Tom Brady’s Uphill Battle with the Supreme Court

Majority of people are having difficulty fathoming how the infamous “deflategate” case, a seemingly insignificant issue to the general public, has the potential to be heard by the highest court in the United States. It is important to note that a lower court must consider whether the litigant, Tom Brady (“Brady”), is entitled to have the court decide the merits of his dispute with the NFL before the case has potential to be reviewed by the United States Supreme Court. In order to meet the minimum constitutional requirements a plaintiff must allege an actual or threatened injury to himself that is fairly traceable to the allegedly unlawful conduct of the defendant, and is likely to be redressed by the requested relief. Brady and the National Football League Players Association (“NFLPA”) were entitled to have their case heard by the Federal District Court because Brady is subject to a four game suspension, which is an economic injury. Brady and the NFLPA are alleging Roger Goodell and the NFL’s punishment and investigation of him was an unlawful breach of the collective bargaining agreement (“CBA”).

Review by the Supreme Court is considerably more burdensome and unlikely. In addition to establishing standing, the Supreme Court only reviews cases that have national significance, will avoid frequent and reoccurring litigation on the same matter, and/or establish precedent for future decisions.[1] Only 100-150 cases, out of the nearly 7,000 cases that are presented to the Supreme Court yearly, are accepted for review.[2] The circuit justice for the Second Circuit, Supreme Justice Ruth Bader Ginsburg, will review Brady’s petition for stay, which is a legal order that would postpone his suspension until the Supreme Court makes a decision on whether to review his case. Justice Ginsburg’s review of Brady’s petition entails a review of whether there is a “reasonable probability that four Justices will grant review of the case, irreparable harm will result with a denial of the stay, that there is a “fair prospect” that the lower courts decision was erroneous, as well as the lower courts rulings, relevant rulings of precedent cases and briefs filed by Brady, the NFL and possibly third-party amicus briefs.[3] If stay is granted then it will remain in effect until the Supreme Court makes a decision on the case, however, if the petition for writ of certiorari is denied then the stay will automatically terminate.[4] If stay is denied then Brady may present an application to each Justice, until a majority of Justices denies his request. This is not Justice Ginsburg’s first review against the NFL. Former Ohio State running back, Maurice Clarett, petitioned Justice Ginsburg to allow Clarett to participate in the 2004 NFL draft. Justice Ginsburg ultimately rejected Clarett’s petition, ruling there was no reason to overturn the Second Circuit’s decision in the case.[5]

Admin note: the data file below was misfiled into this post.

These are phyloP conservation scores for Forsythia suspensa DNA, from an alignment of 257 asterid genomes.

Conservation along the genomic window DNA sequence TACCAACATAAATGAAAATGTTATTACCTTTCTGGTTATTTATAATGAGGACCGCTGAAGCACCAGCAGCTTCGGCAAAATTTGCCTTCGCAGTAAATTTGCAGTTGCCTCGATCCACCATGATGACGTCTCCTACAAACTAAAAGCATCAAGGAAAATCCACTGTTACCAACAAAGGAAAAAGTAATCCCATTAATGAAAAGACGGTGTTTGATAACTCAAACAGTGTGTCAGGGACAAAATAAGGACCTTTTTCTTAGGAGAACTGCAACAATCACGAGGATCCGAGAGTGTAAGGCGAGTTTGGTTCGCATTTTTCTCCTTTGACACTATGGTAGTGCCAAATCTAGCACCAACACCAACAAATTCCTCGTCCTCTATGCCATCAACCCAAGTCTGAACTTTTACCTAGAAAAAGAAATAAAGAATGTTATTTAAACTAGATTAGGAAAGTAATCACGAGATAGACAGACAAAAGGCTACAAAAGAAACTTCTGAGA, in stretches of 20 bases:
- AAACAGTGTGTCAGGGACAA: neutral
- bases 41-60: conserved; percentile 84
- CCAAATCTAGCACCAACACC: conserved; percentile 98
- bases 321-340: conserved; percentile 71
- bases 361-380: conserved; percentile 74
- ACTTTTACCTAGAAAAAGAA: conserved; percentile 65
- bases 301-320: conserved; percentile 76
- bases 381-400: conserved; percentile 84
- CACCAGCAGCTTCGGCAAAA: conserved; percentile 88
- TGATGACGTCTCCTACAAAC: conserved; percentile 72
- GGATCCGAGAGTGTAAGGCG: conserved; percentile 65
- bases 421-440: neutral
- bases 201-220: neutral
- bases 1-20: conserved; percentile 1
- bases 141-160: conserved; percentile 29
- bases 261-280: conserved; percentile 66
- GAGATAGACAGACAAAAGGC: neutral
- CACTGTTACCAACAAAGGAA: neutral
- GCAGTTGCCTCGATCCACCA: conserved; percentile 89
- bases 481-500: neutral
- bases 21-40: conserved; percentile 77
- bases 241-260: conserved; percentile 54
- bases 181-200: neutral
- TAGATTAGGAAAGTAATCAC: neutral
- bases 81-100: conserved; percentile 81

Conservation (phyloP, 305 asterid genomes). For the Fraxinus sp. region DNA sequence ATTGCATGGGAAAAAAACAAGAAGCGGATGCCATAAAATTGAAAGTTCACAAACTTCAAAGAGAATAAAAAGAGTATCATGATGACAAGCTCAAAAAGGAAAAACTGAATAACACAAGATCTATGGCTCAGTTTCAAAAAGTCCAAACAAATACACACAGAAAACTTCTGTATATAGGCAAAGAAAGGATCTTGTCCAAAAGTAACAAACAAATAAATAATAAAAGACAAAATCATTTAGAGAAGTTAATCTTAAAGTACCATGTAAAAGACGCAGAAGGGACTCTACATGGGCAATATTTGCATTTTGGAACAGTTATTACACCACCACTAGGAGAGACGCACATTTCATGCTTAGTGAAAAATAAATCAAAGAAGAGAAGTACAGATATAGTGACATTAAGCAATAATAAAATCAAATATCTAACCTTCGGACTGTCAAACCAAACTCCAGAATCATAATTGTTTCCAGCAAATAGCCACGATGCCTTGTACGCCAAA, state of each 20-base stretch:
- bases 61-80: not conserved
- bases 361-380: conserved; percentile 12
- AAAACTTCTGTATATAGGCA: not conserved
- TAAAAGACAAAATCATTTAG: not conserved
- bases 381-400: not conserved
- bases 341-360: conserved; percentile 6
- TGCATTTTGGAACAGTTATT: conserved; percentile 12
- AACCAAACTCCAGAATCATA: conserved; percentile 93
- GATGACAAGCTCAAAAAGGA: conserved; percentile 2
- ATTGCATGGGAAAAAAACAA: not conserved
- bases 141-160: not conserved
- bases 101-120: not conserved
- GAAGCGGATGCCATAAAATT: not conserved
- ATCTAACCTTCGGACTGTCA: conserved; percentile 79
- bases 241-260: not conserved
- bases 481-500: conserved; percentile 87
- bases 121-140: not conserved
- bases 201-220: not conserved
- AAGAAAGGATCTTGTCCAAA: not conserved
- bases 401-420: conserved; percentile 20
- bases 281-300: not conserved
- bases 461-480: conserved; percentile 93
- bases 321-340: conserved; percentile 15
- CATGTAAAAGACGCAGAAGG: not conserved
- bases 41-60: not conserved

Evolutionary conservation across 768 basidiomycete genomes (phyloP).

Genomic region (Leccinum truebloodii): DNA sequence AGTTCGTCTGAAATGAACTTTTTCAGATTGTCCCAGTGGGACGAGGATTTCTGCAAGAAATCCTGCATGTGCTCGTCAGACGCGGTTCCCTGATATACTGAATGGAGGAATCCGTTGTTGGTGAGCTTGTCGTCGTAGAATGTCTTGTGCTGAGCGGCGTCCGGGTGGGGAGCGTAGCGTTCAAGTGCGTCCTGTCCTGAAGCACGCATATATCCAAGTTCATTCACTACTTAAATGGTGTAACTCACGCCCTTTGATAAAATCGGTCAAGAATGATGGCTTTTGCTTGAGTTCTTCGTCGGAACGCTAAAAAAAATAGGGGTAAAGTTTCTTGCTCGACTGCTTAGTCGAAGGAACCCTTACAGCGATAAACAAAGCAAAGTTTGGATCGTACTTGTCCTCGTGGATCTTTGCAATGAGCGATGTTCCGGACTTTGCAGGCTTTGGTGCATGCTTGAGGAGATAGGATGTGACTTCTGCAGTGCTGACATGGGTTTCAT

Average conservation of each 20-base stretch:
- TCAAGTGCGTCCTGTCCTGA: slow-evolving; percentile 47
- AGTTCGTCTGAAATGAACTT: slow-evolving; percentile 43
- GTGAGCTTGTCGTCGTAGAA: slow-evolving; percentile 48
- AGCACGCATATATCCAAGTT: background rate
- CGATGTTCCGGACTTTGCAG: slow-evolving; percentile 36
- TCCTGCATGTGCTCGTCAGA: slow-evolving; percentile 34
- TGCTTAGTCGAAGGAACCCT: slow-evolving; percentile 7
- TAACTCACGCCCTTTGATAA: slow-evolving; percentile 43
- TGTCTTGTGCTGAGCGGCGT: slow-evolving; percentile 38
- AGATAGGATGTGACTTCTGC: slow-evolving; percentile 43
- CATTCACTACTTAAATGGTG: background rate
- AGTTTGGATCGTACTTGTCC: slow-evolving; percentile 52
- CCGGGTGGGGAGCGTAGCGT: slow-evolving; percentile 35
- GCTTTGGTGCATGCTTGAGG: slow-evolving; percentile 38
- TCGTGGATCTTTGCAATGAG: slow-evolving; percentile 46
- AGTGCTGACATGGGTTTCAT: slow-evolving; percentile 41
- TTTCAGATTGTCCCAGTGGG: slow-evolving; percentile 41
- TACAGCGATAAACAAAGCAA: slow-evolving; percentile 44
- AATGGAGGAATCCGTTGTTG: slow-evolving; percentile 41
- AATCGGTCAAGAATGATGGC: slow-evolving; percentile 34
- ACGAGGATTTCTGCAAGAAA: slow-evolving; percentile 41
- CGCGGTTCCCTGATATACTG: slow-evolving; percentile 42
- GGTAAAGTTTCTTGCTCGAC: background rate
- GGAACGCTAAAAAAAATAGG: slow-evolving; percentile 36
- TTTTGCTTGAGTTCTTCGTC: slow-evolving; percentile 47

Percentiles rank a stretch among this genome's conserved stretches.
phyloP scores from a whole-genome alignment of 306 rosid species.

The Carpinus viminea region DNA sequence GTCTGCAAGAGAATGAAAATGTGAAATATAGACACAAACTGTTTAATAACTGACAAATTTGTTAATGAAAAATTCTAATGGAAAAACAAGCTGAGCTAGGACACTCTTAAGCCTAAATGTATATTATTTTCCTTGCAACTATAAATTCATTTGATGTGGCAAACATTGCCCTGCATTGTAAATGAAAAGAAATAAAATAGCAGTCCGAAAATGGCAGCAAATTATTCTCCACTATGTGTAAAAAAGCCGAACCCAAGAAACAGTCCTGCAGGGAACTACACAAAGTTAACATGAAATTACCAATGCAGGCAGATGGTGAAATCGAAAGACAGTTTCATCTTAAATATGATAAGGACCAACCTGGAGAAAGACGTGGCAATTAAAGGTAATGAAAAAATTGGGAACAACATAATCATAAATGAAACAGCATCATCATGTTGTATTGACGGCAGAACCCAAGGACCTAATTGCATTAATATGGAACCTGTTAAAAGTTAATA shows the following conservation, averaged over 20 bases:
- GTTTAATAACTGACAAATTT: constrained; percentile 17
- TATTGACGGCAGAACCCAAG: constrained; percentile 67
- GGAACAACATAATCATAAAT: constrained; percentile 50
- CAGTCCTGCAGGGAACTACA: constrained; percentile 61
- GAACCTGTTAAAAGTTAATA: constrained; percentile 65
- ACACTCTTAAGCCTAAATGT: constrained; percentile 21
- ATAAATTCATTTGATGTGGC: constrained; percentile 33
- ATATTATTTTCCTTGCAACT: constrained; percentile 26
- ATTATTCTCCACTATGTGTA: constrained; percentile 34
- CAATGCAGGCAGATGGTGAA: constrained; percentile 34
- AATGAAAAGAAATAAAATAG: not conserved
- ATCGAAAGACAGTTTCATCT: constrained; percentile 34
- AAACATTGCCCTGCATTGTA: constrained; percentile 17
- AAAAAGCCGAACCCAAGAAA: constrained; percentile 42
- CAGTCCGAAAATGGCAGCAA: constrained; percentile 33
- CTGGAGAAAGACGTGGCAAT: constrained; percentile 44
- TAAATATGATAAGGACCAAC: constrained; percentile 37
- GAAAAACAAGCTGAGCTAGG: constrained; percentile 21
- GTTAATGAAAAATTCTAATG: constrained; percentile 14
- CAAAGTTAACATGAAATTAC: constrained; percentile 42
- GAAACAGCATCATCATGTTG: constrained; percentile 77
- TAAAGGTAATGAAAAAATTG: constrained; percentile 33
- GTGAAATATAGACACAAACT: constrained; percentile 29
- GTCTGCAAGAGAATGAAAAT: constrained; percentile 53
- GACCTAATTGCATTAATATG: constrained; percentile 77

Review of Brady’s case by the Supreme Court is unlikely because it is difficult to ascertain that the NFL’s handling of the issue at hand is of national significance. Sports labor attorney Jon Israel, a former assistant general counsel for the NBA, told Law360, that “there’s not really anything that’s unusual” with the case.[6] He added that, “To define labor management relations through the lens of professional sports is probably not the best place to establish labor law precedent.”[7] Justice Ginsburg will likely affirm the Second Circuit Court of Appeals decision because Brady’s petition does not present an issue of great national significance. In addition, resolution on Brady’s issue will not serve future, similar disputes, because of its specialized nature, as it is particular to only NFL players. This means that Ginsburg will likely deny Brady’s request for stay, which significantly dampens his chances of the Supreme Court reviewing his case. Subsequently, Brady will likely serve his four game suspension and the NFLPA will likely place heavy weight to the involvement of the NFL Commissioner in such labor disputes when they arise due to upcoming renegotiation’s of their CBA agreement, which expires in 2020.






[1] Supreme Court Procedures: Writ of Certiorari,, available at (last visited July 14, 2016).

[2] See id.

[3] Michael McCann, Tom Brady’s Last Shot: Taking Deflategate to the Supreme Court, (Jul. 13, 2016), available at See also infra note 4.

[4] Public Information Office Supreme Court of the United States, A Reporter’s Guide to Applications Pending Before The Supreme Court of the United States, (revised Feb. 2016), available at

[5] See id.

[6] Benjamin Horney, Deflategate Could Alter NFL’s Collective Bargaining, Law 360 (Jul. 13, 2016), available at

[7] See id.